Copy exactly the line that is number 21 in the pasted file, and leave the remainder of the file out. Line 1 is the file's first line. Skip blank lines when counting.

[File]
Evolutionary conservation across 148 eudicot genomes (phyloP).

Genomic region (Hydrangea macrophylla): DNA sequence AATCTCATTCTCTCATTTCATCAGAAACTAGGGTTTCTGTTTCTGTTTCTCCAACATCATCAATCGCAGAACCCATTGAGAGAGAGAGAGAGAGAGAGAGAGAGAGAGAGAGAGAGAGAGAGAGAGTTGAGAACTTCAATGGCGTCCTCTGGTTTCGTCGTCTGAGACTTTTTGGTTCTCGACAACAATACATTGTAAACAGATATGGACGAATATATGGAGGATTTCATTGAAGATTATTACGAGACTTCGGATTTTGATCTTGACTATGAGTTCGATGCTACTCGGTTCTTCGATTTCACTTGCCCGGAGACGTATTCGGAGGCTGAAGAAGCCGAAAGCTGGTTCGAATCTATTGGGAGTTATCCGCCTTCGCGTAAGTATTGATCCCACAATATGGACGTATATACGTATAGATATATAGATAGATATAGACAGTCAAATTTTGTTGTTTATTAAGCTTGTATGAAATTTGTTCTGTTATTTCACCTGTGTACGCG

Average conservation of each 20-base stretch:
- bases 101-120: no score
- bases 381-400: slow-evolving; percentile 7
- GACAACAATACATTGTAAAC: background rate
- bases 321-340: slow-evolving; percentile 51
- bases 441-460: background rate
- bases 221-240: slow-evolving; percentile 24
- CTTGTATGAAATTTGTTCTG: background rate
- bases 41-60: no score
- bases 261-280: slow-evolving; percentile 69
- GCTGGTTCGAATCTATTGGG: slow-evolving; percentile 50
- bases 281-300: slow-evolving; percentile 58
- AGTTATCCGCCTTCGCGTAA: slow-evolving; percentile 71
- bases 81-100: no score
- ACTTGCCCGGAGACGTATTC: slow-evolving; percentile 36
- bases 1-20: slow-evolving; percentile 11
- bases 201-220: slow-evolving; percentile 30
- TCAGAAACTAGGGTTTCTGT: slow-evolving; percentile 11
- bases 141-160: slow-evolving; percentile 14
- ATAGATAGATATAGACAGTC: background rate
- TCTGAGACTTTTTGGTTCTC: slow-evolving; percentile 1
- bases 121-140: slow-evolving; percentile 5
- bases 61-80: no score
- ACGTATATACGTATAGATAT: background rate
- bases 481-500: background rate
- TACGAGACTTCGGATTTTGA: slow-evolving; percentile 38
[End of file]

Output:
- bases 141-160: slow-evolving; percentile 14